Wednesday, June 4, 2008

Early Reactions (from the Critics): David Sedaris's When You Are Engulfed in Flames

When You Are Engulfed in Flames, David Sedaris's newest collection of essays, came out yesterday, and I have read several reviews from reputable (and not-so-reputable) sources. So far, it seems to have solid "good" to "great" ratings. Here are a few recaps of the reviews (click on the links to read the reviews in their entirety):
  • Entertainment Weekly gave the book a "B," noting that, while there is little never-before-published work in this collection (several of the essays come from The New Yorker and other publications), it makes a good intro to Sedaris's writing.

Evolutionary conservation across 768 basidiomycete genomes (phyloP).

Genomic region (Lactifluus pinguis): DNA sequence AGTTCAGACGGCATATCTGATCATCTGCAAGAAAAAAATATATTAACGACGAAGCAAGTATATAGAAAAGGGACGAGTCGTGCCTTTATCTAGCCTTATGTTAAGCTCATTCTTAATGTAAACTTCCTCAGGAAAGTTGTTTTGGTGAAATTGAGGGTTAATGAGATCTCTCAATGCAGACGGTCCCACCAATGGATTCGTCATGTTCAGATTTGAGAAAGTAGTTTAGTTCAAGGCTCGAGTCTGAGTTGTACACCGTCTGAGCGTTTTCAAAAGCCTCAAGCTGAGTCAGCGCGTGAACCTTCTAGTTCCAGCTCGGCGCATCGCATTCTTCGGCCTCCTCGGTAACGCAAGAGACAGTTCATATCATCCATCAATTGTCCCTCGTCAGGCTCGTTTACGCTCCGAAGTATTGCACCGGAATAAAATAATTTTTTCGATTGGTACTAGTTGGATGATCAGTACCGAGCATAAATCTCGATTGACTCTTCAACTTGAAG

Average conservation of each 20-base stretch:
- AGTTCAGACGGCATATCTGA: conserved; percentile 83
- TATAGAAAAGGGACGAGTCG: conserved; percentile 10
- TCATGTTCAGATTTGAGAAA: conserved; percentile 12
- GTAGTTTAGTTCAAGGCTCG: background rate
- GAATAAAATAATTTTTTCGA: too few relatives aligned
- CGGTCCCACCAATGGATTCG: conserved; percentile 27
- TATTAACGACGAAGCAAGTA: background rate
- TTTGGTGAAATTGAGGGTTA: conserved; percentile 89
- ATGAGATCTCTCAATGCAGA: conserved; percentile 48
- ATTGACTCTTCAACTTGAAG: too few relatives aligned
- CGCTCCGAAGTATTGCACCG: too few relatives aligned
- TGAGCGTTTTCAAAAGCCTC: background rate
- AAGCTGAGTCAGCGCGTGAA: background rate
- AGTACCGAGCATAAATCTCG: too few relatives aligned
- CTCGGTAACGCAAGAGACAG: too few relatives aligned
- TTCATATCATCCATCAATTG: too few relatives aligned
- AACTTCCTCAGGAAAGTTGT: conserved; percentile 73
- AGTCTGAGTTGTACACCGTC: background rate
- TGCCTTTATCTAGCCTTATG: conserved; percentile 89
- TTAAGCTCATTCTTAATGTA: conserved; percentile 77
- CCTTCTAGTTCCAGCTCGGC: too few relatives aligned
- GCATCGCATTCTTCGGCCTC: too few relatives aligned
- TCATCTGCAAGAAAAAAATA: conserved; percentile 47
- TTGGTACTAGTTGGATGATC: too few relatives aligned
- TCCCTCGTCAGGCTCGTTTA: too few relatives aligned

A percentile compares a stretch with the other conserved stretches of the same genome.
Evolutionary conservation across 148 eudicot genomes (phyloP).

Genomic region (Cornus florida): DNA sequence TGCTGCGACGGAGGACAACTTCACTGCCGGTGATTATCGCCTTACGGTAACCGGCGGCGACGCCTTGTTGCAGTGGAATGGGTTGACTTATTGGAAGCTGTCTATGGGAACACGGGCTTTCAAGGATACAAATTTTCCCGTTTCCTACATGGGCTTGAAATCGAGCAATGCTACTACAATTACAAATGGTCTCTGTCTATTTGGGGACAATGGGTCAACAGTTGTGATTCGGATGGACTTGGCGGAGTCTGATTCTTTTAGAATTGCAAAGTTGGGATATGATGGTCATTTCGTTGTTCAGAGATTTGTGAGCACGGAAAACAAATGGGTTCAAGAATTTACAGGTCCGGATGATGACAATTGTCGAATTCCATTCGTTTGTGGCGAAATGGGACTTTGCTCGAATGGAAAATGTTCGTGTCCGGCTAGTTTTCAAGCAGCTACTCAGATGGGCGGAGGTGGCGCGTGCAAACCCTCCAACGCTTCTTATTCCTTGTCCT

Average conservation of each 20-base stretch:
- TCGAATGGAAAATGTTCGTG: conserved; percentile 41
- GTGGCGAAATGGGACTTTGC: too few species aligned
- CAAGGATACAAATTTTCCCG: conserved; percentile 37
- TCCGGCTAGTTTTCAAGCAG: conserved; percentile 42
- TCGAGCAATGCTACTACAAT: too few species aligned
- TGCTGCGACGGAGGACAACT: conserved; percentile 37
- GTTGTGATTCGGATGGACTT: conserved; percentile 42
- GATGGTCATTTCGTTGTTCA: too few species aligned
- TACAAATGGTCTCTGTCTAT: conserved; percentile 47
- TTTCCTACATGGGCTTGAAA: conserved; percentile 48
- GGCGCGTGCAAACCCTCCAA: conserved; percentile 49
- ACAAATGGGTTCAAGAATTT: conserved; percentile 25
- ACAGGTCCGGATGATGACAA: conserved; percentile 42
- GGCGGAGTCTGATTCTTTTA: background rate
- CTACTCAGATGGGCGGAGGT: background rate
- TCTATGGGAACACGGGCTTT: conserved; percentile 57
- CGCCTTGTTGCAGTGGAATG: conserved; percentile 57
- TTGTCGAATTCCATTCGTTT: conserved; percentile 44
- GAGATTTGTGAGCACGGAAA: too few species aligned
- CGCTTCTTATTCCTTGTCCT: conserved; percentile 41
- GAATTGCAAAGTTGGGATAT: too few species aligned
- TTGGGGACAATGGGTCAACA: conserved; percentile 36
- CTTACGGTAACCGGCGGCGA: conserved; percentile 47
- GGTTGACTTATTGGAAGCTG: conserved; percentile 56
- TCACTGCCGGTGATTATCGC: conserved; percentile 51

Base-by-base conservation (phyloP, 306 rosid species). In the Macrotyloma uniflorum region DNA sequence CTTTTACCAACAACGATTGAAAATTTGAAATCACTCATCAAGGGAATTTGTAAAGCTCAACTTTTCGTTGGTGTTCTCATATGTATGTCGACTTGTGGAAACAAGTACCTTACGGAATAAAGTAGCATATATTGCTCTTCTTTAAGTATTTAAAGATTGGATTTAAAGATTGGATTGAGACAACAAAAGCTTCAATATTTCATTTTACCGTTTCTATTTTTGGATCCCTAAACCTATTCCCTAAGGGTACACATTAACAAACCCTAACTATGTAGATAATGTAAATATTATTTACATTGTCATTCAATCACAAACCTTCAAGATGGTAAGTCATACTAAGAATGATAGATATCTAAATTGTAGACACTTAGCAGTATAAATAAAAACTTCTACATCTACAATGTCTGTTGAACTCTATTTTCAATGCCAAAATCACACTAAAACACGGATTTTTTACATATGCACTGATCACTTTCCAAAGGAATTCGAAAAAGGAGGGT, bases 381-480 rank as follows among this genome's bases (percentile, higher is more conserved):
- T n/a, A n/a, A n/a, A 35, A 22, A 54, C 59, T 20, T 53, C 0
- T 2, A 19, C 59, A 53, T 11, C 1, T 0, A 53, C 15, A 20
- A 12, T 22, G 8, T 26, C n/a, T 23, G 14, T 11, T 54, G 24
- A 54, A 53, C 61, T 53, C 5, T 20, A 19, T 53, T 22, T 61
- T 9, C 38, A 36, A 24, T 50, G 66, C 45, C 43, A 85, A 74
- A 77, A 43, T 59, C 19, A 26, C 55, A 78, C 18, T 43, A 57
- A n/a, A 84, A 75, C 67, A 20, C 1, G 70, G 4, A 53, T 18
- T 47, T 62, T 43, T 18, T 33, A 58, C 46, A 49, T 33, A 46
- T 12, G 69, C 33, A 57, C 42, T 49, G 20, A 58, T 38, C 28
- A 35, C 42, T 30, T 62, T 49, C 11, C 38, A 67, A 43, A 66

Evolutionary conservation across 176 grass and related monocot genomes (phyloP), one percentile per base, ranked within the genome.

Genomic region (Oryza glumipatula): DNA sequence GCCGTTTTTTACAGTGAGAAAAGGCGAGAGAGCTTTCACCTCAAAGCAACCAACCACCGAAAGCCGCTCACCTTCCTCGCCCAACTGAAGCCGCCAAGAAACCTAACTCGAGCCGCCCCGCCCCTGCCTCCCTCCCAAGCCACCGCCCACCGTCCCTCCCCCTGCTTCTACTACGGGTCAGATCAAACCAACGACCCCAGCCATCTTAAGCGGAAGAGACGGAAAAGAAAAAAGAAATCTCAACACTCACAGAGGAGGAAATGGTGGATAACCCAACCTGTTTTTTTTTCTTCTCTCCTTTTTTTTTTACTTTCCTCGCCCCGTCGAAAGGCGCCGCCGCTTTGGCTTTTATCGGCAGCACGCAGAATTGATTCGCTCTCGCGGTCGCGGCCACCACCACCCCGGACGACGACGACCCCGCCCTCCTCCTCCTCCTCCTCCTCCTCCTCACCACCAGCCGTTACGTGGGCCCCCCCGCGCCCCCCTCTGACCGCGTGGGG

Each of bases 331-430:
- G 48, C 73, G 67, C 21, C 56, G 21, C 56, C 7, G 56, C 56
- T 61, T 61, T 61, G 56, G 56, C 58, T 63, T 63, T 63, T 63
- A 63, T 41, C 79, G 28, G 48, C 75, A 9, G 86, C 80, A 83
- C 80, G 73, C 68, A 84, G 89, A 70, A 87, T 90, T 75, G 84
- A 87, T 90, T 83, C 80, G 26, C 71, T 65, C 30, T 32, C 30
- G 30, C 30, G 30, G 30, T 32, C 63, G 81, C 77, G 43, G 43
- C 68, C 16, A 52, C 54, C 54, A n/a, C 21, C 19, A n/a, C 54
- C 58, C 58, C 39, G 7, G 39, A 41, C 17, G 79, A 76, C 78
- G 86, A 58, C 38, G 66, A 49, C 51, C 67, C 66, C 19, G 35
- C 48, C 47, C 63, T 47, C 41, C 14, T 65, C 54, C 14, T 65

• The critic from The New York Observer gave the book (and the author) high marks for humor and originality, even as she observes that "his most poignant material comes from the time before he was a writer."
  • The most recent issue of People magazine gave the WYAEIF a very positive review; unfortunately, it does not seem to be on
  • Sedaris himself appeared on The Daily Show with Jon Stewart last night to promote the book; from the way he and Stewart discussed it, it sounded very funny.
In addition to Sedaris's experiences in Hiroshima, I have heard that the book also contains "Buddy Can You Spare a Tie," an essay about his experiences with fashion (and an external catheter). I've heard part of this essay from his Carnegie Hall performance, so I look forward to reading the entire thing. I am hoping to get my copy of the book in the next week or so (I have to wait until payday). I am also looking forward to getting the audio version (when it comes out). While reading a Sedaris book is always amusing, listening to him read his work is delightful (and very funny). Given his contributions to NPR, it is unsurprising that the essays make for great listening.